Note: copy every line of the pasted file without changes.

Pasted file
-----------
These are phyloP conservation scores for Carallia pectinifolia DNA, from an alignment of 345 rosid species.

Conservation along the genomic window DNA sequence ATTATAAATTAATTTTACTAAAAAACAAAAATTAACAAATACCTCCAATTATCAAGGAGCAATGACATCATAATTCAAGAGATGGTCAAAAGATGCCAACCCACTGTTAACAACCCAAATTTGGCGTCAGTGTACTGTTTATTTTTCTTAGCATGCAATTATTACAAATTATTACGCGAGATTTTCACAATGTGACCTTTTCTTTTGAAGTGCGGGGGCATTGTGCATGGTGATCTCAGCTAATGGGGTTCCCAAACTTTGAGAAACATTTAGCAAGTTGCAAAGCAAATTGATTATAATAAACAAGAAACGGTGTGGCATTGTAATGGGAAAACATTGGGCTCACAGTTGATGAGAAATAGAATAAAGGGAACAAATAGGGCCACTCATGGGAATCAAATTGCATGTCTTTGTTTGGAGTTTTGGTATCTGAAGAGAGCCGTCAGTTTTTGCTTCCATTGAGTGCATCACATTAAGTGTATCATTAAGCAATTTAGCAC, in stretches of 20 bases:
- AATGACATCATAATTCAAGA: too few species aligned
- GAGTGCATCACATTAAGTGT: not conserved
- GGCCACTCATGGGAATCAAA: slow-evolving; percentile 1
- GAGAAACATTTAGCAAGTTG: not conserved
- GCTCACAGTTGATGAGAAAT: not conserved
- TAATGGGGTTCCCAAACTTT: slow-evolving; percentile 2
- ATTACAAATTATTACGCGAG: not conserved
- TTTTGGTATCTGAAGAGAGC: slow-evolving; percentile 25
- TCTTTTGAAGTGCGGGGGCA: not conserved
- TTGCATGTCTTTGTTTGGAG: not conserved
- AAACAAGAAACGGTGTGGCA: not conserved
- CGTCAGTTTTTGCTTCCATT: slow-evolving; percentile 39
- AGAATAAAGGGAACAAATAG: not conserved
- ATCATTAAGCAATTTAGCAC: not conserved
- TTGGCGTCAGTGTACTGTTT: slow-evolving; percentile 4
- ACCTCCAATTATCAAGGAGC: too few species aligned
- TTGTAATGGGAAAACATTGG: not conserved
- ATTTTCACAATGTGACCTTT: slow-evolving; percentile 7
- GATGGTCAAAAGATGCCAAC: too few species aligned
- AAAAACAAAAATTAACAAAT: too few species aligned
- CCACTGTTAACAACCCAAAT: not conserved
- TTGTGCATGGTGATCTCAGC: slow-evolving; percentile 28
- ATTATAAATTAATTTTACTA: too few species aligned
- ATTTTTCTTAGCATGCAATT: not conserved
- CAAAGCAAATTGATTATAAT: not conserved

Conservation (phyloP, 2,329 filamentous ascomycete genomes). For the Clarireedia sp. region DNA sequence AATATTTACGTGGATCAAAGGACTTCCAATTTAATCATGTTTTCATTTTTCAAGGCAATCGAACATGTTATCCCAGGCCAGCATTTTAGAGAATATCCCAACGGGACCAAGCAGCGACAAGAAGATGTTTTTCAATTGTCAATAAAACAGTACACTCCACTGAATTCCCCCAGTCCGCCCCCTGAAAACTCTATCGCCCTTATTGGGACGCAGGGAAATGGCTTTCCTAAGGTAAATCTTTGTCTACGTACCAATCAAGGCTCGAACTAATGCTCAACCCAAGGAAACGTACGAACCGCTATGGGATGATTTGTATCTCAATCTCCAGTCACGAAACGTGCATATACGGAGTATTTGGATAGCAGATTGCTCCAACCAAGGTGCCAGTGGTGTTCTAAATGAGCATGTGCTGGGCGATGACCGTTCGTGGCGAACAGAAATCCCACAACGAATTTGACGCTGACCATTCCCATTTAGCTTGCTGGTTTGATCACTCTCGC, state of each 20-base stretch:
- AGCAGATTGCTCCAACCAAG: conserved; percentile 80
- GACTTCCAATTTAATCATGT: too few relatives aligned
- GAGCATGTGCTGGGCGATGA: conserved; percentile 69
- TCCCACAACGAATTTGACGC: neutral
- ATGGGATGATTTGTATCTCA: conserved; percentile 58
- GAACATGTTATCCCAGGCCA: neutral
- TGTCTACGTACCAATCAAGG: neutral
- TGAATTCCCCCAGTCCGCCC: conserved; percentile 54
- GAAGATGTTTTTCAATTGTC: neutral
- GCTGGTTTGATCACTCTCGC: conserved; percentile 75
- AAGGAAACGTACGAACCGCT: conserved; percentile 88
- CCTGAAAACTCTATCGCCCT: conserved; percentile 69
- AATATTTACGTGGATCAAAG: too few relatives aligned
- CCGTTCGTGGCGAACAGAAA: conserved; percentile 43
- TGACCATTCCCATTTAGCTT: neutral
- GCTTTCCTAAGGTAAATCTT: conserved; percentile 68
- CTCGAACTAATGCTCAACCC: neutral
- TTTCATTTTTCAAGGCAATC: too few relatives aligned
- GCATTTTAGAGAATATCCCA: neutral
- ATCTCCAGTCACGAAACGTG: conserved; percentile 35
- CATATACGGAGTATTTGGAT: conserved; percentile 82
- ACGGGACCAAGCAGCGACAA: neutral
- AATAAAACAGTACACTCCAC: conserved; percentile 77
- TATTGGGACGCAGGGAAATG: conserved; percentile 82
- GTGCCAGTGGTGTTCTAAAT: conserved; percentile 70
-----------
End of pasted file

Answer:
These are phyloP conservation scores for Carallia pectinifolia DNA, from an alignment of 345 rosid species.

Conservation along the genomic window DNA sequence ATTATAAATTAATTTTACTAAAAAACAAAAATTAACAAATACCTCCAATTATCAAGGAGCAATGACATCATAATTCAAGAGATGGTCAAAAGATGCCAACCCACTGTTAACAACCCAAATTTGGCGTCAGTGTACTGTTTATTTTTCTTAGCATGCAATTATTACAAATTATTACGCGAGATTTTCACAATGTGACCTTTTCTTTTGAAGTGCGGGGGCATTGTGCATGGTGATCTCAGCTAATGGGGTTCCCAAACTTTGAGAAACATTTAGCAAGTTGCAAAGCAAATTGATTATAATAAACAAGAAACGGTGTGGCATTGTAATGGGAAAACATTGGGCTCACAGTTGATGAGAAATAGAATAAAGGGAACAAATAGGGCCACTCATGGGAATCAAATTGCATGTCTTTGTTTGGAGTTTTGGTATCTGAAGAGAGCCGTCAGTTTTTGCTTCCATTGAGTGCATCACATTAAGTGTATCATTAAGCAATTTAGCAC, in stretches of 20 bases:
- AATGACATCATAATTCAAGA: too few species aligned
- GAGTGCATCACATTAAGTGT: not conserved
- GGCCACTCATGGGAATCAAA: slow-evolving; percentile 1
- GAGAAACATTTAGCAAGTTG: not conserved
- GCTCACAGTTGATGAGAAAT: not conserved
- TAATGGGGTTCCCAAACTTT: slow-evolving; percentile 2
- ATTACAAATTATTACGCGAG: not conserved
- TTTTGGTATCTGAAGAGAGC: slow-evolving; percentile 25
- TCTTTTGAAGTGCGGGGGCA: not conserved
- TTGCATGTCTTTGTTTGGAG: not conserved
- AAACAAGAAACGGTGTGGCA: not conserved
- CGTCAGTTTTTGCTTCCATT: slow-evolving; percentile 39
- AGAATAAAGGGAACAAATAG: not conserved
- ATCATTAAGCAATTTAGCAC: not conserved
- TTGGCGTCAGTGTACTGTTT: slow-evolving; percentile 4
- ACCTCCAATTATCAAGGAGC: too few species aligned
- TTGTAATGGGAAAACATTGG: not conserved
- ATTTTCACAATGTGACCTTT: slow-evolving; percentile 7
- GATGGTCAAAAGATGCCAAC: too few species aligned
- AAAAACAAAAATTAACAAAT: too few species aligned
- CCACTGTTAACAACCCAAAT: not conserved
- TTGTGCATGGTGATCTCAGC: slow-evolving; percentile 28
- ATTATAAATTAATTTTACTA: too few species aligned
- ATTTTTCTTAGCATGCAATT: not conserved
- CAAAGCAAATTGATTATAAT: not conserved

Conservation (phyloP, 2,329 filamentous ascomycete genomes). For the Clarireedia sp. region DNA sequence AATATTTACGTGGATCAAAGGACTTCCAATTTAATCATGTTTTCATTTTTCAAGGCAATCGAACATGTTATCCCAGGCCAGCATTTTAGAGAATATCCCAACGGGACCAAGCAGCGACAAGAAGATGTTTTTCAATTGTCAATAAAACAGTACACTCCACTGAATTCCCCCAGTCCGCCCCCTGAAAACTCTATCGCCCTTATTGGGACGCAGGGAAATGGCTTTCCTAAGGTAAATCTTTGTCTACGTACCAATCAAGGCTCGAACTAATGCTCAACCCAAGGAAACGTACGAACCGCTATGGGATGATTTGTATCTCAATCTCCAGTCACGAAACGTGCATATACGGAGTATTTGGATAGCAGATTGCTCCAACCAAGGTGCCAGTGGTGTTCTAAATGAGCATGTGCTGGGCGATGACCGTTCGTGGCGAACAGAAATCCCACAACGAATTTGACGCTGACCATTCCCATTTAGCTTGCTGGTTTGATCACTCTCGC, state of each 20-base stretch:
- AGCAGATTGCTCCAACCAAG: conserved; percentile 80
- GACTTCCAATTTAATCATGT: too few relatives aligned
- GAGCATGTGCTGGGCGATGA: conserved; percentile 69
- TCCCACAACGAATTTGACGC: neutral
- ATGGGATGATTTGTATCTCA: conserved; percentile 58
- GAACATGTTATCCCAGGCCA: neutral
- TGTCTACGTACCAATCAAGG: neutral
- TGAATTCCCCCAGTCCGCCC: conserved; percentile 54
- GAAGATGTTTTTCAATTGTC: neutral
- GCTGGTTTGATCACTCTCGC: conserved; percentile 75
- AAGGAAACGTACGAACCGCT: conserved; percentile 88
- CCTGAAAACTCTATCGCCCT: conserved; percentile 69
- AATATTTACGTGGATCAAAG: too few relatives aligned
- CCGTTCGTGGCGAACAGAAA: conserved; percentile 43
- TGACCATTCCCATTTAGCTT: neutral
- GCTTTCCTAAGGTAAATCTT: conserved; percentile 68
- CTCGAACTAATGCTCAACCC: neutral
- TTTCATTTTTCAAGGCAATC: too few relatives aligned
- GCATTTTAGAGAATATCCCA: neutral
- ATCTCCAGTCACGAAACGTG: conserved; percentile 35
- CATATACGGAGTATTTGGAT: conserved; percentile 82
- ACGGGACCAAGCAGCGACAA: neutral
- AATAAAACAGTACACTCCAC: conserved; percentile 77
- TATTGGGACGCAGGGAAATG: conserved; percentile 82
- GTGCCAGTGGTGTTCTAAAT: conserved; percentile 70